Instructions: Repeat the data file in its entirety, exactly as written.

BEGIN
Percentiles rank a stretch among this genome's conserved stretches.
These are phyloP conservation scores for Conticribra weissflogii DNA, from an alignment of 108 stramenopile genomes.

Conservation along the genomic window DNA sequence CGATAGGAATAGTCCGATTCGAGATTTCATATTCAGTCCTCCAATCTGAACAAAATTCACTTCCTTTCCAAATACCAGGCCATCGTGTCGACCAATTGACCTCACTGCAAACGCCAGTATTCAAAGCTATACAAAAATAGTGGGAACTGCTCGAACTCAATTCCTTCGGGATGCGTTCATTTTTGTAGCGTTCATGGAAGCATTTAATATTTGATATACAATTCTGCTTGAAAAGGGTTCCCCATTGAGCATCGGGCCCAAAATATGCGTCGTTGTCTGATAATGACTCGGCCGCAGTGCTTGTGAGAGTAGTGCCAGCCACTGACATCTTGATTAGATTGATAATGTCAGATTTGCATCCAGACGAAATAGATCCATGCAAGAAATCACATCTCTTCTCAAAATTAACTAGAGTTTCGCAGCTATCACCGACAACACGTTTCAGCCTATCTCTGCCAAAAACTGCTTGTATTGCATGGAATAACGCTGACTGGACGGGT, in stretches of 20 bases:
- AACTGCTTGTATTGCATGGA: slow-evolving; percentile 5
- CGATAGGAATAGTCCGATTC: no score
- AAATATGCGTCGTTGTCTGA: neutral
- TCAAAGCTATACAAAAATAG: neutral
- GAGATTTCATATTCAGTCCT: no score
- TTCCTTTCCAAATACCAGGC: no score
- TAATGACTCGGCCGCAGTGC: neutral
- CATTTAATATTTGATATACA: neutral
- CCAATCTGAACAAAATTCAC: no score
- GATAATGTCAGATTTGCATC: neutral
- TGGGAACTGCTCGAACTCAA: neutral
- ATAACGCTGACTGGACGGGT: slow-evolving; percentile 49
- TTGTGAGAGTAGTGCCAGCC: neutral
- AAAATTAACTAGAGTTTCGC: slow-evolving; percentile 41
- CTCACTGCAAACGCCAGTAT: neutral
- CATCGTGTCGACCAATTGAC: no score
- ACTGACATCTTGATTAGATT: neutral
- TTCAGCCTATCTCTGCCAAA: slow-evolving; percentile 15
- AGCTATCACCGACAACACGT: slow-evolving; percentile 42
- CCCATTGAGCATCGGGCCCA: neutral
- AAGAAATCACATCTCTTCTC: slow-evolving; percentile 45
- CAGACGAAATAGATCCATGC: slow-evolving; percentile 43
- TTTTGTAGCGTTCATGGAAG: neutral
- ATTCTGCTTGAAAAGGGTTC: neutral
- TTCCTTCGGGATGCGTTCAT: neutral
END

Percentiles rank a stretch among this genome's conserved stretches.
These are phyloP conservation scores for Conticribra weissflogii DNA, from an alignment of 108 stramenopile genomes.

Conservation along the genomic window DNA sequence CGATAGGAATAGTCCGATTCGAGATTTCATATTCAGTCCTCCAATCTGAACAAAATTCACTTCCTTTCCAAATACCAGGCCATCGTGTCGACCAATTGACCTCACTGCAAACGCCAGTATTCAAAGCTATACAAAAATAGTGGGAACTGCTCGAACTCAATTCCTTCGGGATGCGTTCATTTTTGTAGCGTTCATGGAAGCATTTAATATTTGATATACAATTCTGCTTGAAAAGGGTTCCCCATTGAGCATCGGGCCCAAAATATGCGTCGTTGTCTGATAATGACTCGGCCGCAGTGCTTGTGAGAGTAGTGCCAGCCACTGACATCTTGATTAGATTGATAATGTCAGATTTGCATCCAGACGAAATAGATCCATGCAAGAAATCACATCTCTTCTCAAAATTAACTAGAGTTTCGCAGCTATCACCGACAACACGTTTCAGCCTATCTCTGCCAAAAACTGCTTGTATTGCATGGAATAACGCTGACTGGACGGGT, in stretches of 20 bases:
- AACTGCTTGTATTGCATGGA: slow-evolving; percentile 5
- CGATAGGAATAGTCCGATTC: no score
- AAATATGCGTCGTTGTCTGA: neutral
- TCAAAGCTATACAAAAATAG: neutral
- GAGATTTCATATTCAGTCCT: no score
- TTCCTTTCCAAATACCAGGC: no score
- TAATGACTCGGCCGCAGTGC: neutral
- CATTTAATATTTGATATACA: neutral
- CCAATCTGAACAAAATTCAC: no score
- GATAATGTCAGATTTGCATC: neutral
- TGGGAACTGCTCGAACTCAA: neutral
- ATAACGCTGACTGGACGGGT: slow-evolving; percentile 49
- TTGTGAGAGTAGTGCCAGCC: neutral
- AAAATTAACTAGAGTTTCGC: slow-evolving; percentile 41
- CTCACTGCAAACGCCAGTAT: neutral
- CATCGTGTCGACCAATTGAC: no score
- ACTGACATCTTGATTAGATT: neutral
- TTCAGCCTATCTCTGCCAAA: slow-evolving; percentile 15
- AGCTATCACCGACAACACGT: slow-evolving; percentile 42
- CCCATTGAGCATCGGGCCCA: neutral
- AAGAAATCACATCTCTTCTC: slow-evolving; percentile 45
- CAGACGAAATAGATCCATGC: slow-evolving; percentile 43
- TTTTGTAGCGTTCATGGAAG: neutral
- ATTCTGCTTGAAAAGGGTTC: neutral
- TTCCTTCGGGATGCGTTCAT: neutral